I was teaching this formula to a group of disinterested 14 year olds earlier in the week. (Not including the bit in brackets.) They had clearly been reading the book I have just started reading myself; Mark Manson’s The Subtle Art of Not Giving a F*ck… I give a f*ck far too often. I think I shouldn’t. I’m not sure if this ties in with what I’ve written below but I think it might. If it doesn’t, well, I don’t give a f*ck and clearly the £18.99 spent at Waterstones wasn’t wasted. I’m going to go back and remove the apostrophe in ‘Waterstone’s‘ as I’m trying to no longer give a f*ck. I digress…
On a personal level, the Coronavirus has, until now at least, been kind. (Let’s hope it stays that way.) I’ve spent the past six months being ‘furloughed’ from my part time job at the arts centre in Halifax, and that continues until at least the end of October. As for the teaching, after having been similarly ‘furloughed’ by the teaching agencies, I have spent the last four weeks working almost without a break as a substitute English and Maths teacher in a local school as the regular teachers have been at home isolating. A few days ago I was asked to work the final week of term – from the 19th – covering for a maths teacher. (I appreciate that this is rather long-winded but stay with me…) I’ve already agreed to work on the 12th – tomorrow – and the 13th at the same school but not the 14th, 15th and 16th. The clocks go back at the start of half term on the 25th. During the holiday there are, of course, all the families heading off in the hope of some reasonable autumn weather. Can you see where this is going? (Or perhaps you don’t give a f*ck.)
Well, the upshot of all that self-justification is that I have booked three nights to stay in a two-person ‘camping pod’ at the YHA hostel in Malham this coming Wednesday, Thursday and Friday. This will be a new experience as, although I have stayed at the hostel in Malham (back in 2009) I have never stayed in a ‘camping pod’. Here’s a video explanation from the YHA:
Looks good, no? I suspect the two-person pod may be a little smaller than the one shown in the video but as someone who is more accustomed to a tent, I’m sure it will feel like a palace in comparison. (If you were unaware that you can camp at some of the YHA hostels, you may wish to check out this page of their website. There are several options – including bringing your own tent – but, alas, the number of hostels that actually embrace camping is relatively low. Whenever I arrive at a YHA place and see acres of grass without any tents I do wonder why it isn’t allowed more widely across the network… STOP! I’m practising not giving a f*ck.) Expect a detailed run-down of my ‘pod’ experiences later in the week.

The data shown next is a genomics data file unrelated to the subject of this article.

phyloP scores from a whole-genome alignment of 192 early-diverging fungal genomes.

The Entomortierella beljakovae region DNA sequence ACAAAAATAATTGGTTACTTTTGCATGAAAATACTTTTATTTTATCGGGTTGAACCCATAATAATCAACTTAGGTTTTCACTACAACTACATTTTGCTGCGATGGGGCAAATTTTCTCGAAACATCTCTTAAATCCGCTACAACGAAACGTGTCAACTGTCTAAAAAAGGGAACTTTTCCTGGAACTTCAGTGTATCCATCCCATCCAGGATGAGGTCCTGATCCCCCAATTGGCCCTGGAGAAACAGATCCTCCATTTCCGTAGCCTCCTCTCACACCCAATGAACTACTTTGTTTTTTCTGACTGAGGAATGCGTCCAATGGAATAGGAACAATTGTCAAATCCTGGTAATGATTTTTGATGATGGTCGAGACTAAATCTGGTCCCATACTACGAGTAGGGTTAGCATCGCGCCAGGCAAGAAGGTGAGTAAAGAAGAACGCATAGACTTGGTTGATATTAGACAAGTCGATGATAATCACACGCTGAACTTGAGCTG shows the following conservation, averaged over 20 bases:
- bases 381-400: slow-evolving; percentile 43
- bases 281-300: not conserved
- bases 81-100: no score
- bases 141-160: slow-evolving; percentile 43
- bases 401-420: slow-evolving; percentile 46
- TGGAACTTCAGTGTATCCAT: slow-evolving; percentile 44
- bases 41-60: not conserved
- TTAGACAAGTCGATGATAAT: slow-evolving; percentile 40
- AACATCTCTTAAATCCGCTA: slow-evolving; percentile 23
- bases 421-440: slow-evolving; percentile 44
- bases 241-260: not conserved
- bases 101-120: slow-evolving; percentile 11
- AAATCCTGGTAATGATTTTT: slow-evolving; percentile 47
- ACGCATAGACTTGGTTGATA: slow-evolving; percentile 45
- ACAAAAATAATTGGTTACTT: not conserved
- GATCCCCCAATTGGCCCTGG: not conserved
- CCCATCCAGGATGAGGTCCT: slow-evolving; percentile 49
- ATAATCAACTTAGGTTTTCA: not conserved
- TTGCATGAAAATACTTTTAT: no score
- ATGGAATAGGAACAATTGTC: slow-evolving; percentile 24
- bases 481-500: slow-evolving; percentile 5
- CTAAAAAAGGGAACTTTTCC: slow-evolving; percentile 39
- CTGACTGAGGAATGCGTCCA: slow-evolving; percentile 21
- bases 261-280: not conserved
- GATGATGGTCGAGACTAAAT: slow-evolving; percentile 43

Aside from wishing to make the most of British Summer Time while it is still with us (although I’m not expecting any kind of heatwave next week), one valid criticism of my cycle around the four capitals of the United Kingdom in July and August…
…was that it did become, at times, a race from A to B (to C and then D…), especially as I made my way from Cardiff to London in the last three days. Various people have asked if there will be a book written as a result of the 28 days I spent cycling (and the handful of ‘rest’ days). The answer is simply ‘no’ as I don’t feel that I would have a great deal to write about. Don’t get me wrong, I loved the trip (well, most of it, when it wasn’t raining…) but apart from when I stopped in the capitals I didn’t really do much apart from cycle and watch the world go by. And there’s nothing wrong with that! But such an approach to travelling doesn’t make it easy to write a travelogue, especially when the journey was ‘only’ one of four weeks. (Incidentally, there will, at some point, be a film and podcast about the trip once I get round to piecing together all the audio and video. Perhaps a job for half term, after the clocks have changed.)
I was aware of this rushing from place to place as I was cycling around the UK but with the accommodation having been booked, by COVID-enforced necessity, in advance for most of the trip, it was something that I didn’t feel as though I could easily change. I have always been torn by the competing desires of travelling long distances on my bicycle (who remembers this epic?) while at the same time stopping cycling (or at least slowing down), getting off the bike (well, unless cycling slowly…) and having a pootle around a village in the middle of nowhere, sitting down on a bench, people watching, eating an ice cream, chatting with a local, reading the details of a tourist information board, following a sign to a top of a hill because of some obscure attraction… That kind of thing. I’ve certainly done this in the past but perhaps not half as much as I should have (or would have liked).